Trudeau announces accelerations in vaccine deliveries to Canada
OTTAWA -- Prime Minister Justin Trudeau says he's been assured that COVID-19 vaccination deliveries will accelerate in coming weeks, and that includes four million doses of the Pfizer-BioNTech vaccine by the end of March.
He says the pharmaceutical giant has confirmed it will deliver the doses they promised last November, and that Canada has also ordered four million additional doses of the Moderna vaccine, which will arrive over the summer.
Trudeau outlined several measures to rein in the pandemic, including the start of strict travel requirements Feb. 22 and a $53-million investment on a strategy to monitor more infectious variants like the ones first detected in the U.K. and South Africa.
"Nobody wants a third wave to start, particularly not one comprised of new, more communicable variants that can cause real challenges," Trudeau said Friday from Rideau Cottage.
"You might be worried about these new strains. Well, we're putting our best experts on it."
Trudeau's updated delivery schedule from Pfizer also includes 10.8 million doses to be delivered between April and June, and all remaining doses -- 40 million in total -- arriving by the end of September.
Production delays have been blamed for a lull in Canada's vaccination efforts since mid-January, when Pfizer slowed production at its plant in Belgium.
Trudeau said he can say with confidence that all Canadians who want a dose will still be able to get one by September.
The assurance came as Canada's top doctors said COVID-19 infections appear to be on a downward trend but that the worrisome variants were posing an increasing threat to containing the pandemic.
Chief Public Health Officer Theresa Tam said earlier Friday that aggressive vaccinations will play a key part in addressing COVID-19 spread but that is just one suppression tool as modelling data in the nation's hot spots point to a likely third wave.
Tam said at least three provinces are reporting evidence of community spread of the new variants.
"We've made great progress, and are now almost two thirds of the way down this curve," said Tam, adding that ongoing vigilance was vital.
"Look at the European countries -- they give us a clue as to what might happen if variants are circulating, and we let our guard down. That massive acceleration into that third resurgence, if you like ... will happen really fast."
There are more than 429 cases of the variant first identified in the U.K., and 28 cases of the variant first identified in South Africa reported across eight provinces, she said.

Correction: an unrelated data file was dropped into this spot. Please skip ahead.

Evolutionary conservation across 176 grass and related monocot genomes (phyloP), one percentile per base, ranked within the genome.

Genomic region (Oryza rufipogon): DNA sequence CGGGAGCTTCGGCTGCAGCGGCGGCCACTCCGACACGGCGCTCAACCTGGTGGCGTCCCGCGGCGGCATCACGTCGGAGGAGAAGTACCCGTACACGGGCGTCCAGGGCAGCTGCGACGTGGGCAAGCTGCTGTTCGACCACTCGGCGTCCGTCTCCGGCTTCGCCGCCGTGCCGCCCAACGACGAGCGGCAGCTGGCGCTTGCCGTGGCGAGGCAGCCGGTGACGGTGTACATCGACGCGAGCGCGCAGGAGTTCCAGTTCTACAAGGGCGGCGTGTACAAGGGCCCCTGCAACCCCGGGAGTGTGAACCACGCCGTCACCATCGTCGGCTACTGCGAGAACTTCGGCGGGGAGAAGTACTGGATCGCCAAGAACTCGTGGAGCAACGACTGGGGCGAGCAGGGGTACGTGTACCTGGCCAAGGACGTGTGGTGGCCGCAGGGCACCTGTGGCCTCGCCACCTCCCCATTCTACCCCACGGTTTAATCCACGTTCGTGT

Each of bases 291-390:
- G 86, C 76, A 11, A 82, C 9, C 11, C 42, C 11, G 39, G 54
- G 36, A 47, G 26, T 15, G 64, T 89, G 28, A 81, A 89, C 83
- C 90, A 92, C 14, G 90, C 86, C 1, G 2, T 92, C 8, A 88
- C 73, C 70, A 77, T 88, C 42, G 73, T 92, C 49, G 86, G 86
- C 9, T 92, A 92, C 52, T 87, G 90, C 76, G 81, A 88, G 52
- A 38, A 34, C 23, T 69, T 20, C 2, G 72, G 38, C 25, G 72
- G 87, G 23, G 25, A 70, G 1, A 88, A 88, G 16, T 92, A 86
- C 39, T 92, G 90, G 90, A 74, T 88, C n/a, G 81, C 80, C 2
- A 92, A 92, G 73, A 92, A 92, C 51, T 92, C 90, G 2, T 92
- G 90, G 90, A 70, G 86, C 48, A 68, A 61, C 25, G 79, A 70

So far, there has only been one report of the variant first found in Brazil.
A key part in the battle against the new variants are the federal government's strict new quarantine and testing measures for travellers arriving in Canada.
In announcing the new rules Friday, Trudeau reiterated pleas that non-essential travel stop due to the threat of a possible third wave in infections.
Trudeau says new requirements that demand a COVID-19 test for new arrivals and a three-day quarantine while awaiting results are not meant to be punitive but to help stop the spread of COVID-19.
According to federal data, as of Thursday there have been 817,163 cases of COVID-19 in Canada, with 37,747 of them considered active cases.
Tam urged Canadians to refrain from gathering just as much of the country entered a long weekend that included Family Day in several provinces, and Valentine's Day.
The Ontario Medical Association said Friday it's more important than ever to limit physical interactions, suggesting phone calls or virtual meals with friends and relatives.
"COVID-19 has challenged us all to find meaningful ways to connect from a distance," president Dr. Samantha Hill said in a release.
"For the sake of all of our families, this Family Day cherish, support and connect with your family while adhering to public health guidelines."
The warnings come as Ontario reported 1,076 new cases of COVID-19 and 18 more deaths linked to the virus.
Health Minister Christine Elliott said that included 361 new cases in Toronto, 210 in Peel Region, and 122 in York Region.
Meanwhile, Quebec reported 984 new COVID-19 cases and 25 more deaths, including four in the previous 24 hours.
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